I had 2 days of surgery observation and instantly was drawn to it. Even if I do not pursue an MD/DO I would like to be involved in operating procedures in some way. I think the disconnect from some of the team physicians that I observed from their athletes and the athletic trainers working under them made me want to be better than that. Athletic trainers deserve a team physician that actually cares about them and their athletes.
Another survey respondent who would like to work in the military setting as an AT said, “Working with the ROTC/military leadership learning group on campus. They are not the traditional athletics population, but it showed me how much more a military population can benefit from the services of an AT.” The interview participants shared similar experiences. Aaron's career goal is to work as an AT for the military, fire department, or police department. He described how a clinical rotation of working at a university health center shaped his professional goals, saying,
I previously had only done a high school clinical rotation and didn't really like it and I was unsure about what I wanted to do. Because [the university health center] was a different setting, it almost felt like a regular rehab clinic where people would come in. It definitely wasn't anything similar to a university athletic training room or anything like that. It was completely different, and I really enjoyed it. It took me a little bit to adjust but I think it made me realize I should start looking at different settings that might be more clinic oriented. We got a variety of people so we had very few minors that would need parental consent, we would get a lot of university students and then elderly people as well. [I thought to myself] I think I could do this. I'm enjoying it and finding success. That turned me toward looking at those nontraditional types of settings.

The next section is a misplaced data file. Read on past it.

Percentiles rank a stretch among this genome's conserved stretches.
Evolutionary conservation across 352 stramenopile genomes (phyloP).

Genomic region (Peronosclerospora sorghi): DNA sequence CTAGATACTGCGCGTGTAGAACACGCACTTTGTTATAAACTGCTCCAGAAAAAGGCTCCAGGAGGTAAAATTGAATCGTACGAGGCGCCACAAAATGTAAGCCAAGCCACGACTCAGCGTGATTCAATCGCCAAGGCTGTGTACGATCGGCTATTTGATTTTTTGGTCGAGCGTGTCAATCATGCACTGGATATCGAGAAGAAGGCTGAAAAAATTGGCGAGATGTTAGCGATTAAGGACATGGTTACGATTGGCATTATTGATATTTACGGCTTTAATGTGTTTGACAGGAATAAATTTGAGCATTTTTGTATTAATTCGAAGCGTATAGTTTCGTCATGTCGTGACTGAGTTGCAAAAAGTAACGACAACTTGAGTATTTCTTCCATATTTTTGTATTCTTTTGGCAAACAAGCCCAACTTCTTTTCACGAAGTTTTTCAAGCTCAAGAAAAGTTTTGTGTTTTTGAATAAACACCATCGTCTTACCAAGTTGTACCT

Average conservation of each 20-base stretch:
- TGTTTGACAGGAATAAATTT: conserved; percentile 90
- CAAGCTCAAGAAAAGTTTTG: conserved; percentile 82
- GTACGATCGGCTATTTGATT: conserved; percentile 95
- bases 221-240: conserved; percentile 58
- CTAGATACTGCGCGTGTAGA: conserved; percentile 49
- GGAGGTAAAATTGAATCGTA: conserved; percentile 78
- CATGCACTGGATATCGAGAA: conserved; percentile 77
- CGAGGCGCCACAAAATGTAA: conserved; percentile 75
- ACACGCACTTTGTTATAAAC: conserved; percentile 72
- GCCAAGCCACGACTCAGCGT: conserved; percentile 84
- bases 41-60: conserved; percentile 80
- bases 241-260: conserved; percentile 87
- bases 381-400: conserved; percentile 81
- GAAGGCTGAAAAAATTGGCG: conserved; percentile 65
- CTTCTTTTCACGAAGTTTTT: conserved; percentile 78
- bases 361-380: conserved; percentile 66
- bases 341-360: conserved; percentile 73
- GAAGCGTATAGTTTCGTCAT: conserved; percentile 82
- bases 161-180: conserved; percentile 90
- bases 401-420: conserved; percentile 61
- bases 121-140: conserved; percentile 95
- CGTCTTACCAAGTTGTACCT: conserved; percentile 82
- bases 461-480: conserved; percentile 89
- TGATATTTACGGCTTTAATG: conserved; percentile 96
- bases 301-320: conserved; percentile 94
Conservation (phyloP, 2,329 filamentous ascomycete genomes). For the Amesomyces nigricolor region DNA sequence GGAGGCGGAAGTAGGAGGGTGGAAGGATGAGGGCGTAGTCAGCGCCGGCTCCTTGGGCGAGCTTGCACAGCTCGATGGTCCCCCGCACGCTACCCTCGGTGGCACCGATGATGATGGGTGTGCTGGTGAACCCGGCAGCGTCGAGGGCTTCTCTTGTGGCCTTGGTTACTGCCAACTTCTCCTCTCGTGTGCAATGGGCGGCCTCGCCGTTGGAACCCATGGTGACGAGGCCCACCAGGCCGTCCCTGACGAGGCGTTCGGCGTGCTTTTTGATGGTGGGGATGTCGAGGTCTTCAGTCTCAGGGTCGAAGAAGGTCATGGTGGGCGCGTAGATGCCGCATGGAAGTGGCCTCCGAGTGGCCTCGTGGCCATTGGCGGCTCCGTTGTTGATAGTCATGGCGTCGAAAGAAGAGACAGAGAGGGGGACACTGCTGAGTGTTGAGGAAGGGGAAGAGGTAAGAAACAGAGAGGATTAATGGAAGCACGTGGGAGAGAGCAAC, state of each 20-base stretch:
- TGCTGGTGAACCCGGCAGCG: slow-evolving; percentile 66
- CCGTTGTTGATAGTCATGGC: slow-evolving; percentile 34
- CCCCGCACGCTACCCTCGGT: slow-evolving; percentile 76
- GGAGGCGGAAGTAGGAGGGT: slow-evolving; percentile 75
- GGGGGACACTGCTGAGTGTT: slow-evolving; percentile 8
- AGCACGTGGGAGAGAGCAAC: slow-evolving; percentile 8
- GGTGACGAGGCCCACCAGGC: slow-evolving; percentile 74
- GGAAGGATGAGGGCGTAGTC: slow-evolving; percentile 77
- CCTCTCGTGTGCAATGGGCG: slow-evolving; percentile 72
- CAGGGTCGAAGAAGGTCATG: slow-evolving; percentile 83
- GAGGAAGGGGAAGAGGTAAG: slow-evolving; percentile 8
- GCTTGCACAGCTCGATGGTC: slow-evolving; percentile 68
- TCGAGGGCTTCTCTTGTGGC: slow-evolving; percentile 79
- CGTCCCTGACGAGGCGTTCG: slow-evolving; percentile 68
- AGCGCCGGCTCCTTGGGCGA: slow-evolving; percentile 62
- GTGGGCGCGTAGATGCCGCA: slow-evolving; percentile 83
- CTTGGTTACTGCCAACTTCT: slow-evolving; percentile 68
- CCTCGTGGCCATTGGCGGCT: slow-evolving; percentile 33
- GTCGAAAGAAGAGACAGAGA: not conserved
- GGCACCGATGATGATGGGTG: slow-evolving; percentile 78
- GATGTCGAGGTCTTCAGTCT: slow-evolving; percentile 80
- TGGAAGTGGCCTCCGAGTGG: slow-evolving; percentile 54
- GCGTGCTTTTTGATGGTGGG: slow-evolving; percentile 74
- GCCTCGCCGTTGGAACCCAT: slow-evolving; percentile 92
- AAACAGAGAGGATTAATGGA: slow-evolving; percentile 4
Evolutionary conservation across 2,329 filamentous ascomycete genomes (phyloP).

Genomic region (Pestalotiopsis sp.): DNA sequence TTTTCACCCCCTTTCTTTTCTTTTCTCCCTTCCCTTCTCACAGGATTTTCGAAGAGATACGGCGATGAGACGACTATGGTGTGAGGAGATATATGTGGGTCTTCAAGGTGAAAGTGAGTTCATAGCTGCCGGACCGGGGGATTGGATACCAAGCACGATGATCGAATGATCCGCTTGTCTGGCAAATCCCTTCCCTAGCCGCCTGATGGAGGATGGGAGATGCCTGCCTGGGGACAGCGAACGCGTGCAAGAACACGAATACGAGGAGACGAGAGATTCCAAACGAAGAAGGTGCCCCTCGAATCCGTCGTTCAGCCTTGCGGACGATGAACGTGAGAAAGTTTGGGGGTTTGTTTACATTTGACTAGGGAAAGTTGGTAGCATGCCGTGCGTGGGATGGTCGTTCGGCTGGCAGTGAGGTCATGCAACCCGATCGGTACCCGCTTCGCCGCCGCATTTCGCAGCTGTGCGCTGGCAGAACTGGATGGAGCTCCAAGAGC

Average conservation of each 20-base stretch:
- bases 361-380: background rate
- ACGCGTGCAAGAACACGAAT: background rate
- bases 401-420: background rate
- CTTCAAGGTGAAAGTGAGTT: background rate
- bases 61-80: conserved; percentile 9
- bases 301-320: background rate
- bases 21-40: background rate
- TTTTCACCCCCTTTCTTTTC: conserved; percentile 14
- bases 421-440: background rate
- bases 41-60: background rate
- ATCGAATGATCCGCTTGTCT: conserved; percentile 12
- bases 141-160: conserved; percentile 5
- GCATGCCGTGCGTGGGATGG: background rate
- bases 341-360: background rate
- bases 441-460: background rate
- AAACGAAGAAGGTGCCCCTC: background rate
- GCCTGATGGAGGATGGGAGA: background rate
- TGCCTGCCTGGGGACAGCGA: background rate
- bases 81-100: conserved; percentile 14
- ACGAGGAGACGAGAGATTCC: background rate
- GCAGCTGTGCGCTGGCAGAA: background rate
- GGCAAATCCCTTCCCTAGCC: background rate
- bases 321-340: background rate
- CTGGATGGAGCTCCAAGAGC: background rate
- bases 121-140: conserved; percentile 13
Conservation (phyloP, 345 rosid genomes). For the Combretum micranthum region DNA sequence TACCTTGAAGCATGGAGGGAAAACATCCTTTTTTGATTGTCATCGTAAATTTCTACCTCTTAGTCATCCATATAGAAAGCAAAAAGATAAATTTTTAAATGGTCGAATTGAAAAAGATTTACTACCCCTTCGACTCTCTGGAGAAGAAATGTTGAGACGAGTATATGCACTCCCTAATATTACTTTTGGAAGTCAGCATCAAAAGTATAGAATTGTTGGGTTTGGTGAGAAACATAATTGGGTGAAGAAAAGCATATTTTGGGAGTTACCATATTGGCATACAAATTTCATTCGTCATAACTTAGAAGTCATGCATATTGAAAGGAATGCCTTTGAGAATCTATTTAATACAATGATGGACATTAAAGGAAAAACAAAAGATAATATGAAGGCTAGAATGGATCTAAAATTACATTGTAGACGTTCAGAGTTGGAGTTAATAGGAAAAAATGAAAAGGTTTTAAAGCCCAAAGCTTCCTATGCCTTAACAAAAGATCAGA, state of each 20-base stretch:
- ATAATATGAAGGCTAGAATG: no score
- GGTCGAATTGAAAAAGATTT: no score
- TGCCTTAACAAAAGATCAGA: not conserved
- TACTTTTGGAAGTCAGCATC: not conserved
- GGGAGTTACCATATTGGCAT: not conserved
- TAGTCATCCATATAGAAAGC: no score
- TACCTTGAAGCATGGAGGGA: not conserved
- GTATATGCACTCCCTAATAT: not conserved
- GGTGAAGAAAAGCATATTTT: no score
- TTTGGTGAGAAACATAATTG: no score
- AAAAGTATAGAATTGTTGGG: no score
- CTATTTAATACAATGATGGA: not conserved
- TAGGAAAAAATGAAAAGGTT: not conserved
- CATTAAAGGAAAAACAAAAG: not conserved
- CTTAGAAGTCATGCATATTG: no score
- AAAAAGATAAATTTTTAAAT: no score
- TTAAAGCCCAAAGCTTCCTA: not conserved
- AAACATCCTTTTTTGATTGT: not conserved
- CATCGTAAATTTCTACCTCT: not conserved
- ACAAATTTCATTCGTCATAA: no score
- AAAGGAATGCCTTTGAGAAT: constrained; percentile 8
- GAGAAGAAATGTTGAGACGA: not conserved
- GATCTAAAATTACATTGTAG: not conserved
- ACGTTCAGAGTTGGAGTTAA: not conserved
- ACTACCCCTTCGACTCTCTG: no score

Negative clinical experiences contributed to participants not wanting to pursue a career in that specific setting. One survey respondent said, “I always thought I wanted to work college football, then I had a college football rotation. And now my goals have changed.” Another survey respondent said,
College setting—both of my college clinical rotations (one Division II, one Division I-A) turned me away from ever working in a college setting. The work-life balance was terrible, the teams were both understaffed on the sports medicine side, budgets were very low, etc.
The interview participants shared similar experiences. When speaking about a negative experience at a high school rotation, Julie said,
It definitely confirmed that I did not want to work in a high school. Mainly because parents, as much as they love their kids and as much as they're trying to help, can really just push back too much. I realized I needed to work with patients who can make decisions for themselves. I know that [athletic training] was where I wanted to be, but I definitely didn't belong at a high school.
Dana shared similar feelings after a negative experience during her high school rotation by saying,
Yeah, it made me not want to work at the high school level. I just don't have much interest to have to deal with parents when my main concern is the athlete. I would say that kind of prevented me from wanting to work at the high school setting or in a setting where I would have to deal with minors.